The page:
News Briefs

November 17, 2008

Littoral Combat Ship Era Begins
The U.S. Navy has commissioned the first littoral combat ship (LCS). The 378-foot USS Freedom features interchangeable mission packages so that it can be reconfigured for antisubmarine, mine and surface warfare on an as-needed basis. It is filled with advanced networking capabilities that enable it to share tactical information with other Navy aircraft, ships and submarines as well as with joint units. USS Freedom can operate in water that is less than 20 feet deep and can travel at speeds exceeding 40 knots. In addition to tactical and communications tasks, the new LCS will serve as the platform for launch and recovery of manned and unmanned vehicles.

Tactical Network Enters Service
The U.S. Army has taken delivery of equipment of the first increment of the Warfighter Information Network–Tactical (WIN-T). This phase of the program builds on the former Joint Network Node network and offers high-capacity secure communications when warfighters are not in transit. Devices include network hubs, management suites and nodes. The 5th Brigade, 2nd Infantry Division Stryker Brigade Combat Team is training with the equipment to prepare for operational tests and evaluations. The second increment of the program will include an initial on-the-move broadband networking capability using satellite and radio links. Fielding of phase-two equipment is scheduled to occur next year.

Armed Reconnaissance Helicopter Program Crashes
The U.S. Army has halted the Armed Reconnaissance Helicopter program because development costs have almost tripled to $942 million from $359 million. In addition, deliveries were scheduled to begin in 2009 but had been pushed back to 2013. Army officials say they need helicopters now and will re-evaluate the requirements for a reconnaissance helicopter. In the meantime, the service branch will put more effort into the existing Kiowa Warrior fleet. The Army will implement a safety enhancement program to standardize that fleet and improve its effectiveness in combat. The upgrades include improved sensors, weapons systems and survivability equipment.

Air Force Reorganizes to Deter Nuclear Threats
The U.S. Air Force has created a new Air Staff directorate—aligned as A10—to strengthen the focus on nuclear enterprise. The Strategic Deterrence and Nuclear Integration Office began operations on November 1. The directorate is the second organizational change officials have implemented to improve nuclear focus. The first involved consolidating nuclear sustainment responsibility in the Air Force Materiel Command at the Nuclear Weapons Center. The Air Force also announced plans for a nuclear-only major command called Air Force Global Strike Command as its future field-operating construct for the nuclear enterprise.

Submerged Submarine Communications Link Established
The U.S. Navy has successfully conducted the first large-scale test of a technology that enables commanders to communicate with a submerged submarine, regardless of its speed and depth. In the final evaluations of the Deep Siren tactical paging system, which were held in June and August, a Navy submarine deployed special communications buoys that reached the surface to establish a communications link between the vessel and the test team in Norfolk, Virginia. The Deep Siren buoys can receive and transmit satellite communications, converting them to acoustic signals.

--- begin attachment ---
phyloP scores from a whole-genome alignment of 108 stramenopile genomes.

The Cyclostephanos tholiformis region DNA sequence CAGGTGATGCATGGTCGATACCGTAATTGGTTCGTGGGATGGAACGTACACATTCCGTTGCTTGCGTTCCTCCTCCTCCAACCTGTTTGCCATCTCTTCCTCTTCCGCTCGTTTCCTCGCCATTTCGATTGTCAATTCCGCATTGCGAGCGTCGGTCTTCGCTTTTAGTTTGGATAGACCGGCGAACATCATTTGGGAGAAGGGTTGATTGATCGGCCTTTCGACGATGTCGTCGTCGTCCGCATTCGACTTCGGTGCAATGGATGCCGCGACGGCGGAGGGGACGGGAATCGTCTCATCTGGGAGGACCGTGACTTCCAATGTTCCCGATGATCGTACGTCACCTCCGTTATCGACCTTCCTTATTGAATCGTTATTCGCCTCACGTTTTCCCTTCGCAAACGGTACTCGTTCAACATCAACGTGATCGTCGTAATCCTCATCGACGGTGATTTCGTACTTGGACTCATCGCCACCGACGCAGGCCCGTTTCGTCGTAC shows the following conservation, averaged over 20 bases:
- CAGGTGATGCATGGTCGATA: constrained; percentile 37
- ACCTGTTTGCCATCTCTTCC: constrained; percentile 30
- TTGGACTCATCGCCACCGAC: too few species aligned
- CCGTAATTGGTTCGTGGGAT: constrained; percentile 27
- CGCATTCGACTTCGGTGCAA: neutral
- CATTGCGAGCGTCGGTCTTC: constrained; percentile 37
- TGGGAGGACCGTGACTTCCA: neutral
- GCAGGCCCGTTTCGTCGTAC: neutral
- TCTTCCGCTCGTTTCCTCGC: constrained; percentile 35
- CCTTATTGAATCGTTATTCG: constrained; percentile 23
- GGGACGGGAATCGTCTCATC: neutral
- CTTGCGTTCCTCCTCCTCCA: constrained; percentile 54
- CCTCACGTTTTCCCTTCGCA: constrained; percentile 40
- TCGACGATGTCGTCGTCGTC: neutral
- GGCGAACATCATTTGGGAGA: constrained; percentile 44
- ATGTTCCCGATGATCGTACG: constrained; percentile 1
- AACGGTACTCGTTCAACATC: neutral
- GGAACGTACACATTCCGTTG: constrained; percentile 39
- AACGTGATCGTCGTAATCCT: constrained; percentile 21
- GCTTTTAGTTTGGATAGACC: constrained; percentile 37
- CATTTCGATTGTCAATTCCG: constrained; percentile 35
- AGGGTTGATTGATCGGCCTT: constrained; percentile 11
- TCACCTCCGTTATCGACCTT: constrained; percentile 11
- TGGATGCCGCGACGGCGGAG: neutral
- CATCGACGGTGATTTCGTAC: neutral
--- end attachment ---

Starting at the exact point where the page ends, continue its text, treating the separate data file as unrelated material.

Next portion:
Coast Guard Simulates CommandCenter Tools
Members of the U.S. Coast Guard First District command center participated in an experiment simulating a scenario that examined decisions and actions to locate a vessel of interest and prevent a potential terrorist incursion. The Coast Guard worked with Raytheon Company on the experiment and used the company’s Mission Profiling process to study the potential for theoretical decision support tools and concepts of operations to improve a Coast Guard district command center’s maritime security mission. Several tools and concepts demonstrated potential for further investigation. The exercise was the first joint experiment under a Cooperative Research and Development Agreement signed by Raytheon and the Coast Guard Research and DevelopmentCenter.

Raven Takes Digital Flight
The Raven unmanned aerial system (UAS) will be upgraded with a new digital datalink that will quadruple the number of available video channels and improve video quality, relay capability and encryption. The Natick Soldier Research, Development and EngineeringCenter developed the datalink, which has been transitioned to the production line. Until this time, the Raven has used an analog downlink to share video and telemetry information. However, video data that cannot be compressed prior to transmission consumes large amounts of bandwidth, and when the signal weakens, the full-motion video feed degrades. Switching to digital addresses these issues.

Targeting Pods Selected
The U.S. Air Force is acquiring more targeting pods for its combat aircraft. The additional Sniper Advanced Targeting Pods (ATPs) can create video links to forces using ground terminals. The new ATPs will be upgraded to include a two-way datalink system to shorten targeting, close air support and damage assessment times. Another improvement is a low-light-level, high-definition television, enhanced forward-looking infrared and algorithm updates.

More Robots Join Army
The U.S. Army is increasing the number of battlefield manportable robots. The service is acquiring up to 26 more Packbot 510 robots to perform reconnaissance, investigate suspicious objects, identify roadside bombs and uncover unexploded ordnance. This purchase, totaling $3.5 million, is the seventh order under a $286 million contract with the iRobot Corporation to equip Army units with robots.


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